Mastering the basics of baking: Tips to help you avoid dessert disasters

MILWAUKEE -- The secret to delicious baked goods is all in the details. Jennifer Goldbeck with Delicately Delicious joins Real Milwaukee with some tips we should keep in the mix.

1. Use room temperature ingredients. This allows for the ingredients to blend together, avoids curdling/broken batters, and enables ingredients to distribute more evenly. Tips to get refrigerated items to room temperature fast include:
- placing eggs in a bowl of warm (not hot) water
- quick bursts of short times in the microwave followed by stirring to distribute heat to bring milk, buttermilk, or other cold liquids to room temp
- cut butter into small cubes to increase surface area and exposure to room temp. Can also put in microwave on low power or defrost for short bursts

2. Pause to scrape the bowl down and continuing beating, both while adding ingredients and while beating them once all ingredients are added.
-this is a MUST to make certain the ingredients are equally distributed throughout and that they are all broken down evenly

3. Toast nuts
- ALWAYS! Toasting nuts helps to bring out the natural oils and increases the flavor. Toasting also makes the nuts crunchier, and helps them maintain crunch when added to a recipe. To toast nuts, distribute on a cookie sheet or pan with sides. Bake at 300 for 8-10 minutes.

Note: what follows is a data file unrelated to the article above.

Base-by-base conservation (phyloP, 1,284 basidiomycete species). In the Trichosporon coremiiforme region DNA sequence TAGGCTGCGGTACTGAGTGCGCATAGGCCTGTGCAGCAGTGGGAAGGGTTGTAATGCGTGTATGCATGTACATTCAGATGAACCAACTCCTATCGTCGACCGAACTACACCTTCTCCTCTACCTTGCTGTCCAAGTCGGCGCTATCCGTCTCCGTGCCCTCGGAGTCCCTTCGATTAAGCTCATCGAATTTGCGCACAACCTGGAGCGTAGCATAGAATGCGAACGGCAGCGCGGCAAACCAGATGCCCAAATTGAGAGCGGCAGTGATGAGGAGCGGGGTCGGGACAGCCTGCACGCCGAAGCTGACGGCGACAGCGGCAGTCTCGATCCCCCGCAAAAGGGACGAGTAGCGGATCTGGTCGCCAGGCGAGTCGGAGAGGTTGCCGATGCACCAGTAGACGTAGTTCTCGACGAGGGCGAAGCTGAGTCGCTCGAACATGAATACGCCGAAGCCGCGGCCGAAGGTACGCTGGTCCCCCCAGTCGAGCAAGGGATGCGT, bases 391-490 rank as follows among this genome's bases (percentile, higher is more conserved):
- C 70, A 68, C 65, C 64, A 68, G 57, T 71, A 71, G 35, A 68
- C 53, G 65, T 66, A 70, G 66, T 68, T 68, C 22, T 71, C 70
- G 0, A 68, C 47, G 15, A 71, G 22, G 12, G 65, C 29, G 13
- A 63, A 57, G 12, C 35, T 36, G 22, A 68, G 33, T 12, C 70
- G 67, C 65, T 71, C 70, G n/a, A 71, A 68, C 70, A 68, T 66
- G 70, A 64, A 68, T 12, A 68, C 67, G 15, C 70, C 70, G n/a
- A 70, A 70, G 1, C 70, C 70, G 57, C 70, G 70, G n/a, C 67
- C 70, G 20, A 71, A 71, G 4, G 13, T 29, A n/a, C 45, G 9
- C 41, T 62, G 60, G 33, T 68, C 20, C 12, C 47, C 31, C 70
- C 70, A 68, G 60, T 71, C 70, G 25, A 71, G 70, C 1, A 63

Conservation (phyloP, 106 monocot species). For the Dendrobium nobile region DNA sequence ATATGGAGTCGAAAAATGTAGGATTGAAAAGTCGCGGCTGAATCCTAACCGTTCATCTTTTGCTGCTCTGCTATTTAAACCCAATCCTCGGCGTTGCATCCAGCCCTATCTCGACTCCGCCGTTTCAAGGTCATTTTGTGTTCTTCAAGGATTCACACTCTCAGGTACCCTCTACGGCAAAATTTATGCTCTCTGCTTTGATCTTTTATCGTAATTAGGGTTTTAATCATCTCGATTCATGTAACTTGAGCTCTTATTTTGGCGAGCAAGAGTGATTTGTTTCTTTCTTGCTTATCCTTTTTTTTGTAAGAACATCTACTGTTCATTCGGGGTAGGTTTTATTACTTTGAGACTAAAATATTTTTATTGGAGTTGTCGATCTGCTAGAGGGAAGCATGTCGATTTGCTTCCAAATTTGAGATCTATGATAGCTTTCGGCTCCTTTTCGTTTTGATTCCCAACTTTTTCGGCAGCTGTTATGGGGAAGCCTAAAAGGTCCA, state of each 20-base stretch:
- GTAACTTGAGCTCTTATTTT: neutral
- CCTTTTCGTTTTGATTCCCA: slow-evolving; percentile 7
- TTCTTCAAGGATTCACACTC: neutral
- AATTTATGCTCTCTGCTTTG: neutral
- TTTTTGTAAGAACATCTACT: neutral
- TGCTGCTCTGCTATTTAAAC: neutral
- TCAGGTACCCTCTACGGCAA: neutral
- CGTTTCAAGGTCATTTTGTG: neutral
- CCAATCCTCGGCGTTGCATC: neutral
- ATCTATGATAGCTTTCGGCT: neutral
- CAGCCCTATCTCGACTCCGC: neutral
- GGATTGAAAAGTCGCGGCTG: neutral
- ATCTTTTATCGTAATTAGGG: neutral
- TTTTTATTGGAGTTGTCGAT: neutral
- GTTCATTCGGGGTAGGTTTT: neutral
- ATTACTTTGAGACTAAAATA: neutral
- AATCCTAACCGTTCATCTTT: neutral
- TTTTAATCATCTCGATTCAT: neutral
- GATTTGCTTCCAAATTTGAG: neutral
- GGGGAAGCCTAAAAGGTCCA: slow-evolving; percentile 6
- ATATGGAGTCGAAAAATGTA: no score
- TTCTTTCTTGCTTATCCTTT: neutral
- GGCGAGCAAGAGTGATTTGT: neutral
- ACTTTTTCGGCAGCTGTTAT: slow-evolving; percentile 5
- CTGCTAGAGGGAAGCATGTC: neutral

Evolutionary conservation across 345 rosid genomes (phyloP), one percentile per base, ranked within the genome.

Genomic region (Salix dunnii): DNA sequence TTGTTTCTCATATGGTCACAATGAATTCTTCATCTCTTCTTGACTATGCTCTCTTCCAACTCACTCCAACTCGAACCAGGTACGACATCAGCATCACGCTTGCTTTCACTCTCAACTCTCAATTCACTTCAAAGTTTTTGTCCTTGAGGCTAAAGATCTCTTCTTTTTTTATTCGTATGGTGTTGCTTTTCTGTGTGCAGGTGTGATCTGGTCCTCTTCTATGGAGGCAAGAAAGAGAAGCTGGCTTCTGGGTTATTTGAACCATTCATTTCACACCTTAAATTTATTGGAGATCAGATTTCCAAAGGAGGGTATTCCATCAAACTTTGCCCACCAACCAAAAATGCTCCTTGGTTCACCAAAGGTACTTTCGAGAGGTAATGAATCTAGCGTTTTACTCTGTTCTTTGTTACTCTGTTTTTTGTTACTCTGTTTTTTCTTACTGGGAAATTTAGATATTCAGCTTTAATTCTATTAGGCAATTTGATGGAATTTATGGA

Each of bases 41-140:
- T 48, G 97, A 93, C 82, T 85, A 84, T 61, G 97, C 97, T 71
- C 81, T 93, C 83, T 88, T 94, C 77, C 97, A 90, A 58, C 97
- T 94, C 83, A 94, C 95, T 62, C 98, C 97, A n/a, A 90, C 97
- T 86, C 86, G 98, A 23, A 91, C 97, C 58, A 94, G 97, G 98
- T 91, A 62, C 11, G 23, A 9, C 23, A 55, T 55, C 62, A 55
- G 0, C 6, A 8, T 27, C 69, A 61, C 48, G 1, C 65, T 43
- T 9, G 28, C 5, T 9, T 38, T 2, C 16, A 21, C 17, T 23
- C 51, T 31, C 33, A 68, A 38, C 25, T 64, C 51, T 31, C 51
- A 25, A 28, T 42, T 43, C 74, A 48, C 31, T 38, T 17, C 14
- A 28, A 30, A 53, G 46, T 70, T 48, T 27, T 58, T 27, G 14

4. Finish mixing ingredients by hand, or folding in last ingredients. This prevents over working, and allows for a more delicate final product.

5. Add eggs one at a time. Technically yes, again allows for better incorporation of ingredients and the binding of the fats in the eggs to other ingredients.

But there is also good news!
1. You can swap unbleached all purpose flour with bleached all purpose flour.
2. Salted vs Unsalted butter can also be swapped at times. The amount of salt in salted butter is not consistent, so often recipes will specify unsalted butter along with a specific amount of salt. For baked goods, using salted butter if thats all you have on hand is fine. You could cut back on the amount of salt indicated in these recipes. For frosting, or items you are not baking it may or may not be perceptible depending on your palette, but here I would recommend unsalted so you can control the flavor.
3. Unless you are making a delicate chiffon torte, or your cocoa powder or flour is lumpy, you do not have to actually sift your ingredients. Aerating your flour before measuring, and a quick whisk will suffice to blend the dry ingredients together.